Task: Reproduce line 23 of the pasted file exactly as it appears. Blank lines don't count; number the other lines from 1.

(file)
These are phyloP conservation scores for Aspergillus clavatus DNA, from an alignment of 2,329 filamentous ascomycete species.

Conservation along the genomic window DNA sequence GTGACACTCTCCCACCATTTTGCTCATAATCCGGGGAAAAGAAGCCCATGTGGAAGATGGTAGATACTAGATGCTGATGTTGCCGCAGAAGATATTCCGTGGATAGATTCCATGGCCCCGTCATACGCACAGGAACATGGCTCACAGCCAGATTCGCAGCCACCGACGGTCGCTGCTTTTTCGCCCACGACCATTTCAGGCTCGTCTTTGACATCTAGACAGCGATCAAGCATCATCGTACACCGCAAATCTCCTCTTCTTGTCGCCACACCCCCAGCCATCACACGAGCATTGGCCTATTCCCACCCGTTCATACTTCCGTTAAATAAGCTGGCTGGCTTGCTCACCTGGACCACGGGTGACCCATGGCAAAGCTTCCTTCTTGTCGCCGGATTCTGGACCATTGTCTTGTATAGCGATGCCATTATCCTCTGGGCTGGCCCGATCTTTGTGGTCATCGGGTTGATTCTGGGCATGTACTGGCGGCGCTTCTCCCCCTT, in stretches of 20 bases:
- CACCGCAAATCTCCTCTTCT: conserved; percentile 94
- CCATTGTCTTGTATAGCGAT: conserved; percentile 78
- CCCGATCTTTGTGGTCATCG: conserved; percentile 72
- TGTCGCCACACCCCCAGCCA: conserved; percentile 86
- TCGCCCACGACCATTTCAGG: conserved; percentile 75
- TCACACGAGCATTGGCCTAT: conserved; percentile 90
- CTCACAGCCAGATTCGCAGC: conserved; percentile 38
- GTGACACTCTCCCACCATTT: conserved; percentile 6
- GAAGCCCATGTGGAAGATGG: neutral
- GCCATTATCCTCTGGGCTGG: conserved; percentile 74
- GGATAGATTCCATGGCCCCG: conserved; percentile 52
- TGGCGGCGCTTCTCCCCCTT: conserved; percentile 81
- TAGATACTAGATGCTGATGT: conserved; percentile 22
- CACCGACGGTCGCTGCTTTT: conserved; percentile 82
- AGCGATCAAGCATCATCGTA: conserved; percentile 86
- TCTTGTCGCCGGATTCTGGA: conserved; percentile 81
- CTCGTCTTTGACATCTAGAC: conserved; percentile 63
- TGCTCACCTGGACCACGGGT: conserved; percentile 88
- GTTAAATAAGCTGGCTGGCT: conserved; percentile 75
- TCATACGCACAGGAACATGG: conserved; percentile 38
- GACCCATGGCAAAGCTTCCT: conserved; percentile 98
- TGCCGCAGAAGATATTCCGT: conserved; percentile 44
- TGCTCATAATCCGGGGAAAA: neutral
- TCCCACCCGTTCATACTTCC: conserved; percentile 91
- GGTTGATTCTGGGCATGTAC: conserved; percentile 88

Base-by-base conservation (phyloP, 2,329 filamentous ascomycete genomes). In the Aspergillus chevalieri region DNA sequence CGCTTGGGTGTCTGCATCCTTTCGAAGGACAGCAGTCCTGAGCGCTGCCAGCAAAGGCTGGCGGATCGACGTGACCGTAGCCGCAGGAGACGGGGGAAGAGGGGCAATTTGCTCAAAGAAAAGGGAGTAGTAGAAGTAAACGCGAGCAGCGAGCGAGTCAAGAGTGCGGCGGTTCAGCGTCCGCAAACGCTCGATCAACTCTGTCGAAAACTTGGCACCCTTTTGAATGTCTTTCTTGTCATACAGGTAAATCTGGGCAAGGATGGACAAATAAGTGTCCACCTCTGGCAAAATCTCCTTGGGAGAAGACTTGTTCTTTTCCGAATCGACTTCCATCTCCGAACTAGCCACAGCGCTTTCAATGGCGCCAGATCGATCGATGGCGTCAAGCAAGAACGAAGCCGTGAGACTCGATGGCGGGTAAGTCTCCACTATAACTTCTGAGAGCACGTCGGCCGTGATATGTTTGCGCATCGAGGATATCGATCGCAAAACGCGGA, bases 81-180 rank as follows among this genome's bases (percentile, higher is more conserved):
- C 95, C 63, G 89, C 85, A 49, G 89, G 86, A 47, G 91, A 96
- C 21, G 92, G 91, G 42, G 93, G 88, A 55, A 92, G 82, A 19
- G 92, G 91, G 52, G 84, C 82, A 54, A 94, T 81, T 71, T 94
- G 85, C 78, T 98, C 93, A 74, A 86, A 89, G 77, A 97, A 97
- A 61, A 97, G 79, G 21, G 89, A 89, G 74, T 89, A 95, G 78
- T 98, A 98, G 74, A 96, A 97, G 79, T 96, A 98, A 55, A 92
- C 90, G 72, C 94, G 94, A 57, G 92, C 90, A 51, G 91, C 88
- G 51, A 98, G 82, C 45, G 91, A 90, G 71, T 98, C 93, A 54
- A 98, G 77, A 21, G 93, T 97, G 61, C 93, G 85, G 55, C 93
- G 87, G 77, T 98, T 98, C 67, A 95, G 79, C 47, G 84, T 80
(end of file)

- GACCCATGGCAAAGCTTCCT: conserved; percentile 98